Financial constraints and business restructures often result in services or roles no longer being required by your business. In such circumstances, you may seek to dismiss an employee or team that is no longer required by making them “redundant”.
There are several important factors to consider to ensure that a redundancy is “genuine” and, if so, correct calculation of the redundancy pay that the employee is entitled to, as getting it wrong may expose your business to unnecessary and costly claims.
What is a genuine redundancy?
Job no longer required
As set out in section 389 of the Fair Work Act 2009 (Cth), a genuine redundancy occurs where an employee is dismissed because their position no longer needs to be filled anymore. This generally arises for two main reasons:
- The job is no longer required by your business due to a downturn in trade in that area of the business; or
- There has been a change or restructure to the operational requirements of your business.
Irrespective of the reason, a redundancy is only genuine if you fulfil the consultation obligations in accordance with the terms of any workplace agreements i.e. applicable modern awards or enterprise agreements. In circumstances where no workplace agreements exist, it is incumbent on you to consult with the potential redundant employee to avoid a claim that the dismissal was harsh, unjust or unreasonable.
As further provided in section 389 of the Fair Work Act 2009 (Cth), an employee’s redundancy will not be genuine if you fail to offer reasonable deployment of the employee within your business enterprise or the enterprise of an associated entity of your business. Whether it is reasonable to offer the employee redeployment is considered on the facts and circumstances that existed at the time of the employee’s dismissal, including:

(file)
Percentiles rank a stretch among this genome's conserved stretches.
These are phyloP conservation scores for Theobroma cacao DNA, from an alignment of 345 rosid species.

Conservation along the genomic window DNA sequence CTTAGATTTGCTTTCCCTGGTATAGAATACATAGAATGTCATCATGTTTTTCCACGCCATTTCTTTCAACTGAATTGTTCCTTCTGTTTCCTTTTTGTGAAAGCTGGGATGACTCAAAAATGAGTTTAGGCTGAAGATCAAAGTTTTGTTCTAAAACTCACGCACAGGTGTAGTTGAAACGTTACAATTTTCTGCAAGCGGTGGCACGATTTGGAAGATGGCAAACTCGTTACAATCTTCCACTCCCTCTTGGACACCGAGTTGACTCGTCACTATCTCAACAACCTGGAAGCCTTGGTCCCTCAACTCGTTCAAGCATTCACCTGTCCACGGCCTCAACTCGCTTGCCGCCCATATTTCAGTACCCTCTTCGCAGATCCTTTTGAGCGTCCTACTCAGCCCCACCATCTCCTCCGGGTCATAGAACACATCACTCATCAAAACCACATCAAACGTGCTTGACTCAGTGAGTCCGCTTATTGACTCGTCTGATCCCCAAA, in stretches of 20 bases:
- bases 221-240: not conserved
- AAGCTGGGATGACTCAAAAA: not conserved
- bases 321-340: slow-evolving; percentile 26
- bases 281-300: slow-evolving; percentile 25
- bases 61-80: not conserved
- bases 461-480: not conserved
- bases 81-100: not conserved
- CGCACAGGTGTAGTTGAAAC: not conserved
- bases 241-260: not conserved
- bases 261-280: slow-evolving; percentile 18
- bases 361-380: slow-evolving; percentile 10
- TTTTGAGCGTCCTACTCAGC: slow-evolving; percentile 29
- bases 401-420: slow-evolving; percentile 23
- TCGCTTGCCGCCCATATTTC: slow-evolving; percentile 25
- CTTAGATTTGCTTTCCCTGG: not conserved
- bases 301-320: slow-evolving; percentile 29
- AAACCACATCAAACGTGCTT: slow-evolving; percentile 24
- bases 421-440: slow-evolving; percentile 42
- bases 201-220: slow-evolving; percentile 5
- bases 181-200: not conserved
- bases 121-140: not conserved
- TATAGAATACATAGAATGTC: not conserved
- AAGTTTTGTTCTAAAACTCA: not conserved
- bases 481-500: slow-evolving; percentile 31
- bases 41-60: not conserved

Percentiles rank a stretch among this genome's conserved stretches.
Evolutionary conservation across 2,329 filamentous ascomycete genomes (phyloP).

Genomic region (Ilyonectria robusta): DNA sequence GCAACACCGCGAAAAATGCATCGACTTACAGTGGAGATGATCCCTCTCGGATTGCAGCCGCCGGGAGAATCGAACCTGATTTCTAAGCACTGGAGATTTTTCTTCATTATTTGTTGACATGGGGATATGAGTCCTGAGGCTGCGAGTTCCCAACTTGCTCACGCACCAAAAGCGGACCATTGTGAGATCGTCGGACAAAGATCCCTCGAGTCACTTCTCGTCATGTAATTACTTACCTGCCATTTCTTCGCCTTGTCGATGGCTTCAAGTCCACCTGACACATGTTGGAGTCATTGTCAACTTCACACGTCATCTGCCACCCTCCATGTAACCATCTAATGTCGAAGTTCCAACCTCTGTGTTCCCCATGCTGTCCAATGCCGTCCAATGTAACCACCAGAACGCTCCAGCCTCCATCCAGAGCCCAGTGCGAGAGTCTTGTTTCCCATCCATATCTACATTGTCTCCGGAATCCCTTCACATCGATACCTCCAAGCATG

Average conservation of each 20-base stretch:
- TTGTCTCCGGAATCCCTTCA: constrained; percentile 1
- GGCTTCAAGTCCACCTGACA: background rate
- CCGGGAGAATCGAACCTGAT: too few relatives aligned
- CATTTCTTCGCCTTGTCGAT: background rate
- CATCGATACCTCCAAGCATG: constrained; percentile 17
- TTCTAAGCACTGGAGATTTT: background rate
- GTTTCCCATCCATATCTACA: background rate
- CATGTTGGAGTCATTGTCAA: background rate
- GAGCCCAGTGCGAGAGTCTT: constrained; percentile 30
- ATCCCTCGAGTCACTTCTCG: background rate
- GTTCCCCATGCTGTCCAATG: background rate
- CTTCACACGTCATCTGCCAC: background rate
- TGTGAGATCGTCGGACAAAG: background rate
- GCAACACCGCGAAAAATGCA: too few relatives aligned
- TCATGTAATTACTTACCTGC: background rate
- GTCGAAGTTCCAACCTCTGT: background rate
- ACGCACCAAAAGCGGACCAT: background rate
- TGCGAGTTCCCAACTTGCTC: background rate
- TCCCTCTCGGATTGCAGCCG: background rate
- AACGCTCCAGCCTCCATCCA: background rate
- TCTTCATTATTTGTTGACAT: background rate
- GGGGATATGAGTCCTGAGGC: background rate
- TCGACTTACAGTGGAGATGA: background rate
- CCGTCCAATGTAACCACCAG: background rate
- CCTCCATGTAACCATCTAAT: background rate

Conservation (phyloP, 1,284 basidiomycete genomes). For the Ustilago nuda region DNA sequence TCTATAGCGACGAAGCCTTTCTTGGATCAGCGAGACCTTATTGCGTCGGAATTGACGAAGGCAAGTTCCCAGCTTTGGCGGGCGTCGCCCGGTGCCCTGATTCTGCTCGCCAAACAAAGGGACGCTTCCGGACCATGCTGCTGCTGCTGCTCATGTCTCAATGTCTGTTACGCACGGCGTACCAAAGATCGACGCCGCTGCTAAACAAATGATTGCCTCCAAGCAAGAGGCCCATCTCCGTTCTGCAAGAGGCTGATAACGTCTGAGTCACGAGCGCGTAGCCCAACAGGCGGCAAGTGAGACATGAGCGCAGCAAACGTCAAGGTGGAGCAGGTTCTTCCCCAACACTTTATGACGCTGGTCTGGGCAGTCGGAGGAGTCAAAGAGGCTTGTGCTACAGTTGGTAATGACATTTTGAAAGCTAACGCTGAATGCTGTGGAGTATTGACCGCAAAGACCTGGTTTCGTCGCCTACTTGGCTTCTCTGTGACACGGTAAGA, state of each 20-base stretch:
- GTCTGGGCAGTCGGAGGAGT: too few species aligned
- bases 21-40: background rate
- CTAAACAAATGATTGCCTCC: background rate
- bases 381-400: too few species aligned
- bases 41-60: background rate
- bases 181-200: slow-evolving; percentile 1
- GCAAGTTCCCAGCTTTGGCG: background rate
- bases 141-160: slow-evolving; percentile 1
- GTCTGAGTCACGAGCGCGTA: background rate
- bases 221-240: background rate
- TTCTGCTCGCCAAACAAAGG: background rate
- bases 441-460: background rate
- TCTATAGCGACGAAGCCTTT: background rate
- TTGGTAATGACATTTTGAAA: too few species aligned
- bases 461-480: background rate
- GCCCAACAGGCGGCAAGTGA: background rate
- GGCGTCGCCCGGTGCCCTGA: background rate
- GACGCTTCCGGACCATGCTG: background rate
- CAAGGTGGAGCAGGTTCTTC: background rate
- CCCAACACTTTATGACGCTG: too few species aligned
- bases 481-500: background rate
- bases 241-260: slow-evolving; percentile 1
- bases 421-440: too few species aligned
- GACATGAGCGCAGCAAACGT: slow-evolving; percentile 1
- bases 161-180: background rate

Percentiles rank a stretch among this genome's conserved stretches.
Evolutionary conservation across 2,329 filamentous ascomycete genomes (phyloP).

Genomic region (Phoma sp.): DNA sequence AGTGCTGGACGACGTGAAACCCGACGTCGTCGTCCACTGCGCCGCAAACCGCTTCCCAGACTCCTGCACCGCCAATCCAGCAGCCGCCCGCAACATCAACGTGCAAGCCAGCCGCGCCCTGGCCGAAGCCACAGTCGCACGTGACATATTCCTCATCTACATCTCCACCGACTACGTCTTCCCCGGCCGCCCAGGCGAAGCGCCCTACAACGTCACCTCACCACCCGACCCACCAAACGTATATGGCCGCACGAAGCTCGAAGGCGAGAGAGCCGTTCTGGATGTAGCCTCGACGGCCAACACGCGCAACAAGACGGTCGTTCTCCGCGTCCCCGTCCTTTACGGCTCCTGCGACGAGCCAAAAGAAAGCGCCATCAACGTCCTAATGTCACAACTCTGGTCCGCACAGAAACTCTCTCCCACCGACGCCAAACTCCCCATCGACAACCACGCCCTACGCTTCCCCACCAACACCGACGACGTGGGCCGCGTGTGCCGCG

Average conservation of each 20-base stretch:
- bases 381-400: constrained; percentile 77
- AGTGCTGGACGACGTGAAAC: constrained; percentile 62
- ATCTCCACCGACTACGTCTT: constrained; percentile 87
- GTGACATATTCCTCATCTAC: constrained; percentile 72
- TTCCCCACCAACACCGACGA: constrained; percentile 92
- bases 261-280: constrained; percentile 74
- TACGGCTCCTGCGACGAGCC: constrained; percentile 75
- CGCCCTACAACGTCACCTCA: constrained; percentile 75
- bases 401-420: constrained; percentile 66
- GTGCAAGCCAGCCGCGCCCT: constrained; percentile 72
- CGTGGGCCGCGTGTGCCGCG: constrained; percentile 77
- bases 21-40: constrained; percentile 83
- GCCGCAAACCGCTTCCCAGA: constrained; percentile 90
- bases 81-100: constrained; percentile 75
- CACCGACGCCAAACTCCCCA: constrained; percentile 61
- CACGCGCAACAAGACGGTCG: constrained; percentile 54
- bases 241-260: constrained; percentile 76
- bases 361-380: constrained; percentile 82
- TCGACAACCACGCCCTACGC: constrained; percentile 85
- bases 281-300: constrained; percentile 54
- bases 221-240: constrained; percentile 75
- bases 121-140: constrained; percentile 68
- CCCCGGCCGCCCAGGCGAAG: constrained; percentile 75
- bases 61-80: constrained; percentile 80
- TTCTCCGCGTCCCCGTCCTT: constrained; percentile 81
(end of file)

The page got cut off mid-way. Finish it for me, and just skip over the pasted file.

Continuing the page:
- whether there was a role available to redeploy the employee;
- the nature of the available role;
- the qualifications required to fulfil the role; and
- the employee’s skills, experience and qualifications.
Redundancy payments – who is entitled and who isn’t?
Not all employees are entitled to redundancy payments. Generally, the following employees will not be entitled to payment on redundancy:
- employees with less than 12 months continuous service with your business;
- employees employed for a fixed period of time;
- employees dismissed because of serious misconduct;
- casual employees;
- apprentices; and
- employees of a small business (in certain circumstances).
How is redundancy pay calculated?
Put simply, the formula to calculate an employee’s redundancy pay is as follows:
The employee’s base rate of pay x The employee’s redundancy entitlement
An employee’s redundancy entitlement amount is dependent on their years of continuous service. Continuous service is the period during which the employee was employed with your business, less any unauthorised absence or unpaid leave.
In the absence of a workplace agreement which may provide more generous redundancy or severance benefits, the National Employment Standards set out the minimum redundancy entitlement as follows:
|Years of Continuous Service||Redundancy Entitlement|
|At least 1 year but less than 2 years||4 weeks|
|At least 2 years but less than 3 years||6 weeks|
|At least 3 years but less than 4 years||7 weeks|
|At least 4 years but less than 5 years||8 weeks|
|At least 5 years but less than 6 years||10 weeks|
|At least 6 years but less than 7 years||11 weeks|
|At least 7 years but less than 8 years||13 weeks|
|At least 8 years but less than 9 years||14 weeks|
|At least 9 years but less than 10 years||16 weeks|
|At least 10 years||12 weeks|
After 10 years continuous service, an employee’s redundancy entitlement does indeed decline as the employee will also be entitled to long service leave payments.
When choosing to make an employee redundant, it is important to consult with the employee, review your business operations and available positions to consider if there is any positions accessible for redeployment of the employee and review the employee’s years of continuous service to correctly calculate their redundancy pay. Failure to do so may see an employee bring a claim of unfair dismissal or general protections claim against your business.